While it may be relevant at times to critique the behaviour of our fellow woman as a reiteration of sexist ideals, it is also inherently sexist to accuse them of liking these hobbies, films and artists simply to seek out male approval.

So, we find ourselves in an endless cycle of female vilification. If you’re not with us in condemning girls who like to drink beer, then you must be seeking male approval. If you’re not a woman who likes to drink beer, then you’re not the kind of girl that most men want to end up with. If you’re not listening to Pink Floyd, Tame Impala or Bob Dylan, then you must be Ariana Grande, Taylor Swift and ABBA’s biggest groupies. The middle ground is non existent.

Thus, I can’t quite figure out where I find myself on the spectrum of femininity, masculinity, feminism and misogyny. To what degree are the books I read, the artists I enjoy and the opinions I have a fulfillment of my feminist desires to revile from what is expected of me and to what degree am I still trying to meet them? Am I making my bra-burning predecessors proud? Am I a lowly pick-me girl or am I a cool girl?

As the internet’s latest victim, the pick-me girl thinks she is above other women, and as the overworked mantra goes, she’s not like the other girls

While I can’t say I am entirely in support of her propensity for muder and redress, Amy Elliot Dunne is a fascinating byproduct of this debate. As a protagonist who openly admits to her own attempts to tick every cool-girl box, female viewers are reluctantly in agreement with Amy’s mantra: the cool girl will never be enough. She does not exist. She may allow you to play devil’s advocate. She may not rant about feminism. She may roll her eyes at crystals and horoscopes. She may like beer, enjoy football, pay no heed to burps or dirty jokes – but she is not a doormat to wipe your muddied boots upon.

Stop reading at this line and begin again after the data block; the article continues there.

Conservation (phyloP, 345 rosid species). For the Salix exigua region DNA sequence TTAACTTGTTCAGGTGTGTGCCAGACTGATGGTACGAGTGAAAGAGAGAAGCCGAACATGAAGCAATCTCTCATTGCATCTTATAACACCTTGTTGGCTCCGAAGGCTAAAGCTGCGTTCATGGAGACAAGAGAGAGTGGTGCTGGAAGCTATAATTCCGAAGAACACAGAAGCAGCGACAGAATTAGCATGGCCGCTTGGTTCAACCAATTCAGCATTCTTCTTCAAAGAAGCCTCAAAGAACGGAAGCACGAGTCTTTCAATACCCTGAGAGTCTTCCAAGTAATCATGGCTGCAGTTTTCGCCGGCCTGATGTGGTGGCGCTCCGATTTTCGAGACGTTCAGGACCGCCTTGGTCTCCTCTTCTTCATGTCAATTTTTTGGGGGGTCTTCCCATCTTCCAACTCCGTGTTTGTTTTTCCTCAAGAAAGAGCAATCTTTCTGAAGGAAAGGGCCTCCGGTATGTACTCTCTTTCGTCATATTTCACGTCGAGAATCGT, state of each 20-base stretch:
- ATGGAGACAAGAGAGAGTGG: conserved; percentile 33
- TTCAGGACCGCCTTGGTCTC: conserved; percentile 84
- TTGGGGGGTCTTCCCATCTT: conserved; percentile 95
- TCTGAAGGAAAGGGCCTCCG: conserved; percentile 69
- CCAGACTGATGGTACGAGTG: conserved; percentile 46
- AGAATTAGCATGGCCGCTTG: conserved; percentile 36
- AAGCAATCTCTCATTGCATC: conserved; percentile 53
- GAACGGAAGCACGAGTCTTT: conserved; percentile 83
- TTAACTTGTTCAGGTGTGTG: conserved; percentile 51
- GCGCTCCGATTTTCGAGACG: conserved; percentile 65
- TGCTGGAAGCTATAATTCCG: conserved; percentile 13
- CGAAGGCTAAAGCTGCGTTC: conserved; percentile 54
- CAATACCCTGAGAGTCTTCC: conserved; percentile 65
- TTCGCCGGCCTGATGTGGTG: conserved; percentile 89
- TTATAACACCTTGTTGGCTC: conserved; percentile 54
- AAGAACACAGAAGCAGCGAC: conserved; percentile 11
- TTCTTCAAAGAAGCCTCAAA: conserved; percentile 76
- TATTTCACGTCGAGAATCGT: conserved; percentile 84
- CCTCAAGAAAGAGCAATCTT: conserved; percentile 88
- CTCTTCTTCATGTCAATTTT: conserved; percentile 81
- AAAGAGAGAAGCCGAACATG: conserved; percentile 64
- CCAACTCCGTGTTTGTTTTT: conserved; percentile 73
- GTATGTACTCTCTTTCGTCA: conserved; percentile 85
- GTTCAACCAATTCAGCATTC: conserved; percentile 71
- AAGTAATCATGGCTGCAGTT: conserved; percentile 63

We are stuck on a hamster wheel of wearisome labels, unsure of how to liberate ourselves from fitting or promoting every new trope that rears its Hollywood head. If we’re not the cool girl, we’re the pick-me girl. If not the slut, then the nun. If not the nerd, then the bimbo.

So as audiences, as viewers and creators, as simple human beings going about their lives, how do we achieve this? How do we start seeing women as just that – a woman? How do we unhook, unzip, unattach from these labels? It’s quite simple: stop creating them.

And if that doesn’t work?

We always can give murderous revenge a go.